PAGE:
From: House Committee on Science, Space, and Technology Democrats
Posted: Thursday, June 8, 2017
Today, the House Committee on Science, Space, and Technology is marking up H.R. 2809, the “American Space Commerce Free Enterprise Act of 2017.”
Ranking Member Eddie Bernice Johnson’s (D-TX), statement on the amendment she offered in the nature of a substitute is below.
Thank you. When I first learned that the Chairman wanted to pursue commercial space legislation this spring, I let him know that I wanted to work with him to see whether we could develop a bipartisan piece of legislation that all Members could support. Majority and Minority staff tried hard to achieve such a result, but ultimately too many significant issues still remained to be resolved with this bill when today’s markup was noticed.
As I mentioned in my opening remarks, many concerns were raised about the bill’s provisions by NASA, our national security agencies, the State Department, and industry stakeholders, among others. In fact, when NASA reviewed the latest version of the bill we are marking up today, the agency identified even more concerns than were included in its original set of comments. In short, this bill is not a bill that can be fixed with a few cut-and-bite amendments at today’s markup.
That said, the issues that the bill attempts to address are important ones. I feel an obligation to propose an alternative approach that can address those issues—not just oppose the current bill—and that is what my amendment is intended to do.
Fortunately, we already have a roadmap for much of this work. Congress asked for, and received, guidance from the Administration last year regarding certification of innovative new space activities.
That legislative proposal represented a consensus of all of the agencies that will need to deal with these new space systems and ensure that they meet our national security and international obligations. Section 3 of my amendment essentially codifies that interagency consensus on mission certification.
Among the key features of that consensus approach is a decision to not “reinvent the wheel” but instead to leverage the competencies that have been built up in the FAA’s Office of Commercial Space Transportation, and utilize the existing robust interagency review process. One of the strengths of that interagency process is that it can help provide companies and investors the assurance that an agency will not try to block their proposed activity at the last minute simply because the agency hadn’t had an opportunity to review the proposal.
As mentioned in my opening statement, that needn’t require creating yet another Federal bureaucracy with all of the resulting costs and delays that will accompany its creation.
In essence, the amendment takes a “light touch” approach to regulating the emerging non-traditional commercial space systems. Rather than requiring page after page of convoluted legislative text, the amendment builds on the highly successful FAA space launch licensing process and provides a clean, straightforward path for the certification of these innovative new space systems.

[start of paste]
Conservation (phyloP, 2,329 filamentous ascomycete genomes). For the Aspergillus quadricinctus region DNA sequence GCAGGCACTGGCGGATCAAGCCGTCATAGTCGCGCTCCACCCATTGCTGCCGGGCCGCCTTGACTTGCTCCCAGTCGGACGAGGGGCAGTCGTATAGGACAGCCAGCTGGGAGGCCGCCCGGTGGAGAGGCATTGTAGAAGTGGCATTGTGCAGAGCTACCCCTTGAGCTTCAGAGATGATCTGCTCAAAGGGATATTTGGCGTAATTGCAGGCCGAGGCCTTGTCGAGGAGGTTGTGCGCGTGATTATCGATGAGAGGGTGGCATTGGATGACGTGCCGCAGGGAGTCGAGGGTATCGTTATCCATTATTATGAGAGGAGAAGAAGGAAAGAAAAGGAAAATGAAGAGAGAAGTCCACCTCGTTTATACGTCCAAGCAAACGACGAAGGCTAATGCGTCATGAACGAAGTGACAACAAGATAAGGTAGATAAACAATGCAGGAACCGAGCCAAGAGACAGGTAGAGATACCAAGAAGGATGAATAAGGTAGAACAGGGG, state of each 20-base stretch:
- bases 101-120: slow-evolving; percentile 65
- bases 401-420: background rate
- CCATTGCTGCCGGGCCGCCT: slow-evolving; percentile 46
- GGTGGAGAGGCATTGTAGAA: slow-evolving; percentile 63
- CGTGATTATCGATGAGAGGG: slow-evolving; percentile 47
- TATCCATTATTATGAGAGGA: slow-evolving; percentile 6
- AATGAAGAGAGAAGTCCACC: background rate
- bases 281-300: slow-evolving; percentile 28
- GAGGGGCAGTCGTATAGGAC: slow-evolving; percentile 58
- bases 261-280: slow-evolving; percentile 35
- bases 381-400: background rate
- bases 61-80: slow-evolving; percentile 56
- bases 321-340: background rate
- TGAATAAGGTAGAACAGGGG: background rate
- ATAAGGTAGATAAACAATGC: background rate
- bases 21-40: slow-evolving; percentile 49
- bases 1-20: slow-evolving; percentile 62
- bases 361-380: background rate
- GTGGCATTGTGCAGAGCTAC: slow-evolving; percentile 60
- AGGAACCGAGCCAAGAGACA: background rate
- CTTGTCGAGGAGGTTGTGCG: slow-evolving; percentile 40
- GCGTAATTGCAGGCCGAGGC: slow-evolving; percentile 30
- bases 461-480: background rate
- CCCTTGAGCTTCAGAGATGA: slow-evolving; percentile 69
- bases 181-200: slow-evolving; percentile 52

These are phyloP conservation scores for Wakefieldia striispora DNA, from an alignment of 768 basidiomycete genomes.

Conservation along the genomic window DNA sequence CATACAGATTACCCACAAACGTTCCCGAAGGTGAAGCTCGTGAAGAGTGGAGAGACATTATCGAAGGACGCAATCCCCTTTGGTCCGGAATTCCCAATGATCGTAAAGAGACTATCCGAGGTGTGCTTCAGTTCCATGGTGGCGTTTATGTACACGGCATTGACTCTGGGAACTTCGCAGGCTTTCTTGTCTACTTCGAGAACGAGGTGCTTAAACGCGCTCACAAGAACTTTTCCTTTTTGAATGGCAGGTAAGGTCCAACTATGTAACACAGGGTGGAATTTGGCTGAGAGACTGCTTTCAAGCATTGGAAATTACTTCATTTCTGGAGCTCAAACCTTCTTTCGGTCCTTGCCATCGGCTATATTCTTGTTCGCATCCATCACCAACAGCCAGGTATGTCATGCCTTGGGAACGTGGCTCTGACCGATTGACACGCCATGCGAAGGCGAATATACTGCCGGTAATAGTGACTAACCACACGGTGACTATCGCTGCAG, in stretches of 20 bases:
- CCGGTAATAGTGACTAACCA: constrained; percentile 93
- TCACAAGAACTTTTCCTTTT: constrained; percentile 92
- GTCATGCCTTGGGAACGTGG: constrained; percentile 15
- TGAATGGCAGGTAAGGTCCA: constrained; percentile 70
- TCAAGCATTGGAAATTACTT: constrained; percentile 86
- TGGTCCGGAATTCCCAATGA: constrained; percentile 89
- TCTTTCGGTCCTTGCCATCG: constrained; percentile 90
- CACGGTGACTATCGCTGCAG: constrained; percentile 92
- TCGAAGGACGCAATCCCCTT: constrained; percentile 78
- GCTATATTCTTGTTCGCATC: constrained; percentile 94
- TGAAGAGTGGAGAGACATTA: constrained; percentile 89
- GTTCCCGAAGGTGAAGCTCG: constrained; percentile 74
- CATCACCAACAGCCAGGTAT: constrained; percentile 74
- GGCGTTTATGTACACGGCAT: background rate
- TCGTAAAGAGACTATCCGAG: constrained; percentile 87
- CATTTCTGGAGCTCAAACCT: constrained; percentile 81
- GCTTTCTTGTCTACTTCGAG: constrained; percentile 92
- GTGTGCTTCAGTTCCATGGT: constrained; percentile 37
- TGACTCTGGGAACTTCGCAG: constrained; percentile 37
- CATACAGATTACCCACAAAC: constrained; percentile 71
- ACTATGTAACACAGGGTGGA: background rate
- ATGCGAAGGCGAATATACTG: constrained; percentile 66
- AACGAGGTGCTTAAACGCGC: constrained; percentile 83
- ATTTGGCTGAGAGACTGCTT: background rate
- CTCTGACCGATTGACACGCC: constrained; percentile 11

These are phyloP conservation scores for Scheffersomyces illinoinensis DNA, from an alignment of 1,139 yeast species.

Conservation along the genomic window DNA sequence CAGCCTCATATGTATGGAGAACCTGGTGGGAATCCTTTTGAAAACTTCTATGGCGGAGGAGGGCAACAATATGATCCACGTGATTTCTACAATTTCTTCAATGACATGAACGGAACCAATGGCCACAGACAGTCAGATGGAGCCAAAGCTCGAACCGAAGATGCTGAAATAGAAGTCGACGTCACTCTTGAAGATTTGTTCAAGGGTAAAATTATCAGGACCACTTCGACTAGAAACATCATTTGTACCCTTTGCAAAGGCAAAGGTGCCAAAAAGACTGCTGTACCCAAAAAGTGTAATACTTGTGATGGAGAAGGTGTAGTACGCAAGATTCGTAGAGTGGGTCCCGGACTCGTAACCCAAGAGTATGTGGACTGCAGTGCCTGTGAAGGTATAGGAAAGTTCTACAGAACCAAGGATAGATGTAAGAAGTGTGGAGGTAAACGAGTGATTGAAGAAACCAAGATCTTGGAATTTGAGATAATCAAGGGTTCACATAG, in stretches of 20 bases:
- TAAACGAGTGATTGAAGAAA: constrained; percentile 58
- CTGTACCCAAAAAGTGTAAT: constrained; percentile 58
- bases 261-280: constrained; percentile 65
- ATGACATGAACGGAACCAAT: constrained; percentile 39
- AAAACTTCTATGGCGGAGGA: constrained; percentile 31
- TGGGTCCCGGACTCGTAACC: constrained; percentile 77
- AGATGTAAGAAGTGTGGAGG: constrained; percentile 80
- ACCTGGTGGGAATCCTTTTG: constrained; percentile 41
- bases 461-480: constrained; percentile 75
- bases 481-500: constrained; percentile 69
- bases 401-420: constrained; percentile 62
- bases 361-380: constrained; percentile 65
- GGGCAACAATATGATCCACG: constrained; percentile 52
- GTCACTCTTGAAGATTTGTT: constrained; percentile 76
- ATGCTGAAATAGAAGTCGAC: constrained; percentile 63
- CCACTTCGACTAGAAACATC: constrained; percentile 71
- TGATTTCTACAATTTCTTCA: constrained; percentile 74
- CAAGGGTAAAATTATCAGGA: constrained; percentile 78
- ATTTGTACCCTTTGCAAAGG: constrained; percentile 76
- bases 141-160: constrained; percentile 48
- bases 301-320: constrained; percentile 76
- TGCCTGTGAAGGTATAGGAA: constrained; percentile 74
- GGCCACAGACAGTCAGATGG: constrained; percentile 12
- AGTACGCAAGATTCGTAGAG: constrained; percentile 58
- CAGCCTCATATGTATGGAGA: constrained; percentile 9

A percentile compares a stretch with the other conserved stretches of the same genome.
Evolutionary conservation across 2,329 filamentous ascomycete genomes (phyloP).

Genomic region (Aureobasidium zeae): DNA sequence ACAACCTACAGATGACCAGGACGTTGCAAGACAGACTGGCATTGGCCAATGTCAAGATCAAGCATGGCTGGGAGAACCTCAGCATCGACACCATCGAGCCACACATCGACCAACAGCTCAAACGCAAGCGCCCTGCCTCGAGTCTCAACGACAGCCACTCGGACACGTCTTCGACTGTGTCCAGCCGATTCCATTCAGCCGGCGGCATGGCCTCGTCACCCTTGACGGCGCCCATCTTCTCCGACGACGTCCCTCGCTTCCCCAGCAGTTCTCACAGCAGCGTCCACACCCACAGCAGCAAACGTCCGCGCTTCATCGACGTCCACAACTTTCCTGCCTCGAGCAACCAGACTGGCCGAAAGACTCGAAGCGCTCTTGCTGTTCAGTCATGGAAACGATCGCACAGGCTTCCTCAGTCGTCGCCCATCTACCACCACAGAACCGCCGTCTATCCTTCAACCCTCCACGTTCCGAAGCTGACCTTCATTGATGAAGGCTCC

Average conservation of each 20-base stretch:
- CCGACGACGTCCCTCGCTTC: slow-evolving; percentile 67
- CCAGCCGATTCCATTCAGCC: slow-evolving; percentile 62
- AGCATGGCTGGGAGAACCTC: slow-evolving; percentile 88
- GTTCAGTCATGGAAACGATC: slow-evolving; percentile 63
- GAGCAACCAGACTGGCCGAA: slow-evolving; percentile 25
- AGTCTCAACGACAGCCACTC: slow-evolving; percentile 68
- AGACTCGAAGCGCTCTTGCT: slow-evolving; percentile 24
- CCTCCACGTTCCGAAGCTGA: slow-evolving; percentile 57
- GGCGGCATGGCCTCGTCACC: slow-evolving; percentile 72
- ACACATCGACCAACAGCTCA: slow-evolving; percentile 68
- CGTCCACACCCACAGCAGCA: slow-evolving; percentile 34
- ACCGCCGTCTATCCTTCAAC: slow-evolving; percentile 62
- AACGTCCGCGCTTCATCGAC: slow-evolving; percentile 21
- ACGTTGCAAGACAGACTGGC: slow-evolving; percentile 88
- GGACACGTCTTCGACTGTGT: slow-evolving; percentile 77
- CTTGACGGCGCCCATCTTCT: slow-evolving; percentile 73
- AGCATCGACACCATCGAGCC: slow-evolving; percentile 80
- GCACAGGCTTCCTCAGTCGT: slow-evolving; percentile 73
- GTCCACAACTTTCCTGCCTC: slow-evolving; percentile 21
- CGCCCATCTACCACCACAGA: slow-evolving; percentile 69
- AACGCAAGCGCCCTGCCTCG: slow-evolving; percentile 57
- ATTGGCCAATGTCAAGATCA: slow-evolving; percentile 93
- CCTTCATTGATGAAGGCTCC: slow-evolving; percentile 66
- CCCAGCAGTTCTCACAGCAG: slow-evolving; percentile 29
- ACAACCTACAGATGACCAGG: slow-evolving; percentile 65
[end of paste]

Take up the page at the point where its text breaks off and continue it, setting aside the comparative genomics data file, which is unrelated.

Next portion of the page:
In addition, Section 3 of the amendment is consistent with the consensus approach endorsed by the space professionals of the agencies that will have to deal with these new systems, in marked contrast to the bill being marked up today.
With respect to commercial remote sensing licensing, my amendment again attempts to build on an existing process, rather than blowing it up and starting over. The amendment proposes a number of reforms that have been urged by the remote sensing industry, including shortened timetables for application reviews, certainty that granting a license means that national security and international obligation concerns have been addressed, and elevation of the remote sensing licensing function at the Commerce Department. Equally importantly, it authorizes a significant increase in funding for the Office that will be handling those remote sensing licensing applications. It is hard to criticize Commerce for the slowness of its licensing operation when Congress has too often failed to provide the resources and staffing the licensing office needs.
In conclusion, the amendment I am offering today addresses head-on the two issues that we are considering today and takes an approach that is limited, allows our oversight of these new systems to evolve as we gain more experience, and minimizes the costs and delays that will inevitably be incurred under the approach taken in the base bill.
However, I can count, and realize that this amendment has very little chance of being adopted. As I mentioned earlier, I don’t think the issues being addressed today are inherently partisan, and it is my hope that we can continue to work together to find common ground to support all aspects of the commercial space industry. In that light, I’m going to withdraw my amendment, and hope that we can continue to work together to reach a consensus on this bill.
I ask consent to withdraw my amendment, and with that I yield back.
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